George Vaillant has this to say about Anticipation:
As a coping mechanism, anticipation permits the user to become affectively aware of an event before it happens, and thus attenuates anxiety and depression. In some ways, anticipation is synonymous with what psychiatrists call "insight."
An alternative method of coping with with a threatening event is Denial. As a psychological defense mechanism, Denial is one of the most primitive (sometimes called "psychotic") and immature mechanisms available to the psyche. Its goal is identical to Anticipation, which is to attenuate anxiety and depression about a future event.
So, while both psychological mechanisms have a similar goal and are effective in mediating anxiety and depression, the two have markedly different long-term consequences.
Jeff Jacoby's column today discusses "Failures of Intelligence" and provides an excellent example of how the outcomes can differ:
THREE WEEKS before the London bombings of July 7, Britain’s Joint Terrorist Analysis Center advised policymakers that ‘‘at present there is not a group with both the current intent and the capability to attack the UK.’’ That reassuring message from the country’s top intelligence and law enforcement officials, The New York Times reported last week, prompted the British government to lower its terror alert. Less than a month later, 52 people were murdered and 700 wounded when three subway trains and a bus were blown up in the worst act of terrorism the United Kingdom has experienced since the bombing of Pan Am Flight 103 in 1988.
Obviously this was a serious intelligence failure. Undoubtedly there will be investigations into the cause of the blunder. Perhaps heads will roll for failing to ‘‘connect the dots’’ in time to prevent the 7/7 atrocities. (Or perhaps not: CIA Director George Tenet not only retained his job long after Sept. 11, 2001, he was even awarded the Presidential Medal of Freedom.) Whatever is ultimately learned, we can safely assume, will promptly become political fodder for British partisans of every stripe.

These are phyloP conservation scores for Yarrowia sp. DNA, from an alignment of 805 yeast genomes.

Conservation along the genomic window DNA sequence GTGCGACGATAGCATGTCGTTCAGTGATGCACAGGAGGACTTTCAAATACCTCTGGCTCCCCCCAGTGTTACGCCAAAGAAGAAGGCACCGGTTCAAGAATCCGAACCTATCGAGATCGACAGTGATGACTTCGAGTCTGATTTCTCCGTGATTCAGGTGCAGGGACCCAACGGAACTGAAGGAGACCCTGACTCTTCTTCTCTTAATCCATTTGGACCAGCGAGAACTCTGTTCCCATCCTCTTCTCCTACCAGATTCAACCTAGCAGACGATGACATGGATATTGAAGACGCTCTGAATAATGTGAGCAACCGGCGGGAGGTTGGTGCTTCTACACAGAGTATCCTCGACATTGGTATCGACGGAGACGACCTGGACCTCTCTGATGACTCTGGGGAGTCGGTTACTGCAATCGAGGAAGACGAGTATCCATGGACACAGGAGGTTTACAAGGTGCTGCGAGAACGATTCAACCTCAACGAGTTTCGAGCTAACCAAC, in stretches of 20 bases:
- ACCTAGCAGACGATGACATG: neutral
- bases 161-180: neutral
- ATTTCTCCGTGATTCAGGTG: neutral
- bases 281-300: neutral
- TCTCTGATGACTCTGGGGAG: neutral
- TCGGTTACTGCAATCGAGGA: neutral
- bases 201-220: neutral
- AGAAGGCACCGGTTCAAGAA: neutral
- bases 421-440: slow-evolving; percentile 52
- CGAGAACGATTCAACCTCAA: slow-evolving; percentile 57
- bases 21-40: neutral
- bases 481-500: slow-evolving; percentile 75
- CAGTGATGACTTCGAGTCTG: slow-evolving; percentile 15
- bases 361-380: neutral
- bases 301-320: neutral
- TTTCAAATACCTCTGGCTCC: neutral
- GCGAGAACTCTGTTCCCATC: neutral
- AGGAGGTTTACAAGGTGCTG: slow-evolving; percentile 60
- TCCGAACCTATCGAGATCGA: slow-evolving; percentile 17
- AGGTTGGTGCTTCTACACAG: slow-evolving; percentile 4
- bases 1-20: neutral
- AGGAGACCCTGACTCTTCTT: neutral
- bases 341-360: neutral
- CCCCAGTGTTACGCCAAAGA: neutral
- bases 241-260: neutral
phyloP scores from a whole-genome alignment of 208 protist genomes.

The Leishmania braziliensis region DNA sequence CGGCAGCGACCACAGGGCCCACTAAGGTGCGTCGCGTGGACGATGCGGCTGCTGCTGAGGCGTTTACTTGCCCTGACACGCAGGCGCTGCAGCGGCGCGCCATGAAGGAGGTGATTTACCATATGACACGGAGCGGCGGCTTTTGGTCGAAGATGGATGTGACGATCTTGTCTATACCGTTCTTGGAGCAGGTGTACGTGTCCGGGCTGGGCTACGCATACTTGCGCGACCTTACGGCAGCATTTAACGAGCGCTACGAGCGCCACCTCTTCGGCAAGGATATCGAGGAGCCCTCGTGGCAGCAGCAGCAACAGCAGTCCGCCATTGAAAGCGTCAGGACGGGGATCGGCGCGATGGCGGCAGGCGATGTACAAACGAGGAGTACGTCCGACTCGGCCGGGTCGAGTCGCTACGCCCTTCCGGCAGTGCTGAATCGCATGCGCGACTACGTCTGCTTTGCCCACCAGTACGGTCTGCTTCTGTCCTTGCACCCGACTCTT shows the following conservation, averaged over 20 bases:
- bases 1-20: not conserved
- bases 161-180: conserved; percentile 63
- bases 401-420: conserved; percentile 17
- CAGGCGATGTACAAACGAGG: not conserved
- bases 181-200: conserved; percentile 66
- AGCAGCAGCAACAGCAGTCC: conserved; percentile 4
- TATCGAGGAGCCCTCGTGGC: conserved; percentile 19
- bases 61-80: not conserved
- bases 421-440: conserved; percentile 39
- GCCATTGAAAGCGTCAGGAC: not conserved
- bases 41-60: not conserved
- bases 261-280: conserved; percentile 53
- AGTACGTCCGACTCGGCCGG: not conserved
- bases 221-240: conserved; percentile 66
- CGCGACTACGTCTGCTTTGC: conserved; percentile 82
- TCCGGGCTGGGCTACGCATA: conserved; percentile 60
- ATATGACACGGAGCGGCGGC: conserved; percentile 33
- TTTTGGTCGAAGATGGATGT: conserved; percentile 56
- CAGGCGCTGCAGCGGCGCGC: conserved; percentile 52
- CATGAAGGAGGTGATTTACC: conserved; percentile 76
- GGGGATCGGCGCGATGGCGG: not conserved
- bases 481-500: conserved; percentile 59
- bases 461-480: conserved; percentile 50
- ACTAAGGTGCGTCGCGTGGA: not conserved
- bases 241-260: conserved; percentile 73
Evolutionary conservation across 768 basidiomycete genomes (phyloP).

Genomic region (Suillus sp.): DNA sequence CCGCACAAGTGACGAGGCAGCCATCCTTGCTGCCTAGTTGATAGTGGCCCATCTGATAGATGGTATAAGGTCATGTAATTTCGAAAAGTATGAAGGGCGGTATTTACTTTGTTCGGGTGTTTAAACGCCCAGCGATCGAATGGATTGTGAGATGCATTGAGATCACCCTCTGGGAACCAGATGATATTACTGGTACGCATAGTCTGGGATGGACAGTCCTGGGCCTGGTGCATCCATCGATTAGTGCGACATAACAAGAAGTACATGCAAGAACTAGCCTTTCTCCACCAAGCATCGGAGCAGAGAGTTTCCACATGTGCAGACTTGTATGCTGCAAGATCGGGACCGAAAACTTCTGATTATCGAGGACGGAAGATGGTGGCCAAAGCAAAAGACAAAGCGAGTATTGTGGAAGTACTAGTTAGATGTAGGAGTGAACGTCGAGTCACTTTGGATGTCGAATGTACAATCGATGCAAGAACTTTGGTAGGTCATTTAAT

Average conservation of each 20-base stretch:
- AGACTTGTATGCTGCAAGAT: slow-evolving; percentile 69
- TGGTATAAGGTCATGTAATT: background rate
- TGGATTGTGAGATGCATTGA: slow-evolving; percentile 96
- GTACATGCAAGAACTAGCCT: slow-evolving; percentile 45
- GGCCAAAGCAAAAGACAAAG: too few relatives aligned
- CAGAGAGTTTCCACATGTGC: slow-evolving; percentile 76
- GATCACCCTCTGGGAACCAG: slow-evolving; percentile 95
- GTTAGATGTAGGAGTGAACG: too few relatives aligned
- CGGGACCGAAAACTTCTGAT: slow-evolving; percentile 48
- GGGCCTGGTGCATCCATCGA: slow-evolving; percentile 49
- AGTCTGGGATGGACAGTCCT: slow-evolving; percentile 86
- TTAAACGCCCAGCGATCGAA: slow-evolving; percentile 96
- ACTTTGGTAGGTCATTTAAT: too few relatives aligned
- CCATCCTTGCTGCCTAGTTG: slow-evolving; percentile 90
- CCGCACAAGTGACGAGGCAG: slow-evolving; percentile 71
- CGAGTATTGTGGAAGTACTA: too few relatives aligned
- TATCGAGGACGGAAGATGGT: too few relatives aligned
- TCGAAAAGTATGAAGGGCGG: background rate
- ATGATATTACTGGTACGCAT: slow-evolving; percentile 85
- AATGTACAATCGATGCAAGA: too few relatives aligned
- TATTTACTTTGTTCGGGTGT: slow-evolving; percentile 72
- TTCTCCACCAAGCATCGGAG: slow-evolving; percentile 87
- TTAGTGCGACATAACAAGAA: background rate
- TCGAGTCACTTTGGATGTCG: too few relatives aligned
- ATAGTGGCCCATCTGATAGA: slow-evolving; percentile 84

But the botched terror assessment raises a question for us, too: Which kind of intelligence failure is better — the kind that badly understates a threat, such as the one in London, or the kind that overstates a threat, such as the insistent warnings before the invasion of Iraq that Saddam Hussein was armed with weapons of mass destruction?
Another way to say this, of course, is to ask, is it better to downplay, understate, and even deny a threat; or to take potential threats perhaps overly seriously, but to aggressively anticipate them?
Jacoby goes on to pose this extremely relevant question:
So what kind of culture do we want intelligence agencies to foster among their operatives and analysts: one that tends to be overly focused on possible threats, or one that is more likely to downplay them? In general, would we rather take action to eliminate a danger that turns out to have been overstated — or take no action, and then be stunned when the enemy strikes?
Then, as any mature, reasonable and psychologically healthy person would, Jacoby answers that question this way:
If intelligence failures are inevitable — and in a world of human fallibility, they are — we are better off worrying too much about our enemies and taking steps to defeat them than worrying too little and being caught, unready, when they attack. Worrying too much led the United States and Britain to topple a brutal tyrant. Worrying too little led to 9/11 and 7/7.
Those who continue to scream that Bush "lied" about intelligence regarding Iraq; and vociferously maintain (despite all evidence to the contrary) that Saddam had no WMD; and even heatedly insist that worries about terrorism are being deliberately overblown to "frighten" the masses--these are the people who are living in a fantasy world of Denial.
By forcing themselves not to face reality, they are, after a fashion, decreasing momentarily the anxiety and depression that the horrendous events of our age quite naturally have stimulated. But, unlike those who, with grim determination, are planning for the worse and using Anticipation to do the best they can to prevent the worse while psychologically preparing for it; the Deniers will be stunned and paralyzed when the worse happens. They will also be the first to blame those who tried to prevent it for not doing enough--all the while they actively impeded the Anticipaters from doing anything (this is another psychological defense called Displacement, but we'll talk about that later).
There is no guarantee that using Anticipation and developing insight will successfully prevent or even prepare us adequately for the unthinkable kinds of things that our enemies wish to inflict upon us. Using Denial, we can put off feeling bad and anxious for a while. And for that time we might even feel intellectually superior and enlightened compared to those stupidly worked-up people who prepare for the worse. But in the end, the denial of reality can only lead to grief, victimhood, despair, hopelessness, and even death.
That's why psychiatrists refer to it as "primitive", "psychotic", and "immature", after all.